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Ask the Expert: What is Hip Dysplasia?

hip dysplasia diagram

Dr. Ernest Sink, Orthopedic Surgeon, answers questions on hip dysplasia.

Q1. What is hip dysplasia?

The hip is made up of the acetabulum (hip socket) and the femoral head to make a ball and socket joint. Hip dysplasia is a condition that occurs when the socket (acetabulum) doesn’t adequately support the ball (femoral head). This could be because the socket is not large enough or it is not oriented over the ball. Hip dysplasia ranges from a partial or full hip dislocation in babies to adolescents or young adults with no dislocation but hip pain and possible wear and tear of the cartilage and the surrounding structure of the hip over time. Hip dysplasia can be measured on spectrum – there are different levels of severity. In the majority of cases, it is not detectable at birth (except when the hip is dislocated or detected with selective screening) but can become painful when one ages.

Q2. What causes hip dysplasia?

The causes are multi-factorial: both genetics and environment can cause hip dysplasia. Environmental causes include position of legs in uterine (breach position). There is also new research on the negative effects of swaddling on babies’ hips.

Q3. How is hip dysplasia treated?

It depends on the patients’ age. For babies, the goal is to find it early and treat them with bracing (a Pavlik harness) or close observation to make sure the hip normalizes. When the Pavlik harness is needed, this positions the legs so that the hips would relocate and the dysplasia will improve over a few months. The goal is that the hip socket would then develop normally. In the older child where a Pavlik harness did not work or they are too old (6 months of age), surgical reduction is usually required. The surgery would put the ball back into the socket. In the adolescent or adult with dysplasia, a successful surgery is periacetabular osteotomy (PAO) which reorients the hip cartilage so it sits in a better position.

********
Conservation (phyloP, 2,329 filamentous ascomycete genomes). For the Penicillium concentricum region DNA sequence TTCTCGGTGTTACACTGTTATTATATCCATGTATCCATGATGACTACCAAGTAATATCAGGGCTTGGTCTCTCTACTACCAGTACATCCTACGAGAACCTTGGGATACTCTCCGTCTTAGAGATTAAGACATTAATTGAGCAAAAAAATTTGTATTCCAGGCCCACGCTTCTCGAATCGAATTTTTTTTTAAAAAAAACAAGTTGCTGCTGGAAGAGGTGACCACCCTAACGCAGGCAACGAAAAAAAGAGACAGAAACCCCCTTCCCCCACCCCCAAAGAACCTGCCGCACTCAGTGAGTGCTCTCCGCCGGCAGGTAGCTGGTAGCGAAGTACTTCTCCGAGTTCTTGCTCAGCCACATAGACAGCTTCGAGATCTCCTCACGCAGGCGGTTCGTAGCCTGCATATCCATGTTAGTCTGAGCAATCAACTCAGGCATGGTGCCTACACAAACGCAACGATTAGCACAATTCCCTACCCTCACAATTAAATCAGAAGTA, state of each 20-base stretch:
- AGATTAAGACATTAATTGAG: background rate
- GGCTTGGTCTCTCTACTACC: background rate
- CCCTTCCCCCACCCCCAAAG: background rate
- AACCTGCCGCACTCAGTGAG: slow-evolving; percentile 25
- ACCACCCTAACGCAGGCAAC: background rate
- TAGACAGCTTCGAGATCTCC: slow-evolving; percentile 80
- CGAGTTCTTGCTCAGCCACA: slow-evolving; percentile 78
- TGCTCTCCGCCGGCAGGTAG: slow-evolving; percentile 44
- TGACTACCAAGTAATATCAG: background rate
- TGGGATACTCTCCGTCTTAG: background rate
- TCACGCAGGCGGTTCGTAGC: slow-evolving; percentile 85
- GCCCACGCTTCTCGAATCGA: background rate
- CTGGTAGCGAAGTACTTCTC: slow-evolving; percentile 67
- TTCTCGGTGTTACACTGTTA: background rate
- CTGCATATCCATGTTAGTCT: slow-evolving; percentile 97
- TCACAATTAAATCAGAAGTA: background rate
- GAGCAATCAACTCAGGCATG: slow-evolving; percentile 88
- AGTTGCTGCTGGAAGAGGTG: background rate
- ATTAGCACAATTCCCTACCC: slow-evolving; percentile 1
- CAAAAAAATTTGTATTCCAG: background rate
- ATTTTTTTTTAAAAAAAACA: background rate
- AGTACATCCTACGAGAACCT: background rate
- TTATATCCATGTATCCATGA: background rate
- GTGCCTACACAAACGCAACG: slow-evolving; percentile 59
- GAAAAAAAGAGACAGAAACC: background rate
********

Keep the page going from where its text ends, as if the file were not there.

Q4. Who is at greater risk for hip dysplasia?

Hip dysplasia is more common in females – it is the number one cause of hip replacements in females under 50. Approximately 1-3% of newborns have hip dysplasia however it may be undetectable. Many times it does improve on its own. Other times, the symptoms do not appear until the patient is a teenager or young adult.

Q5. What is osteotomy?

Osteotomy is cutting of the bone. This surgical procedure involves a series of bone cuts to free the socket from the pelvis and reposition it so the cartilage can better support the femoral head. This is not a common orthopedic procedure; Hospital for Special Surgery is one of the few centers that specialize in it. While it is a complex technical surgery, it is safe and successful. This procedure is able to successfully solve the hip problem (minimizing pain) and also works to delay or prevent hip replacement.

Q6. Who is a candidate for osteotomy?

Osteotomy is performed on skeletally mature patients (adults) with hip dysplasia.

Dr. Ernest Sink, HSS pediatric orthopedic surgeonDr. Ernest Sink is an orthopedic surgeon and Co-Director of Hospital for Special Surgery’s Center for Hip Preservation. He specializes in the treatment of hip disorders in infants, adolescents and young adults, including periacetabular osteotomies (PAO) and surgical hip dislocations.

Topics: Orthopedics
The information provided in this blog by HSS and our affiliated physicians is for general informational and educational purposes, and should not be considered medical advice for any individual problem you may have. This information is not a substitute for the professional judgment of a qualified health care provider who is familiar with the unique facts about your condition and medical history. You should always consult your health care provider prior to starting any new treatment, or terminating or changing any ongoing treatment. Every post on this blog is the opinion of the author and may not reflect the official position of HSS. Please contact us if we can be helpful in answering any questions or to arrange for a visit or consult.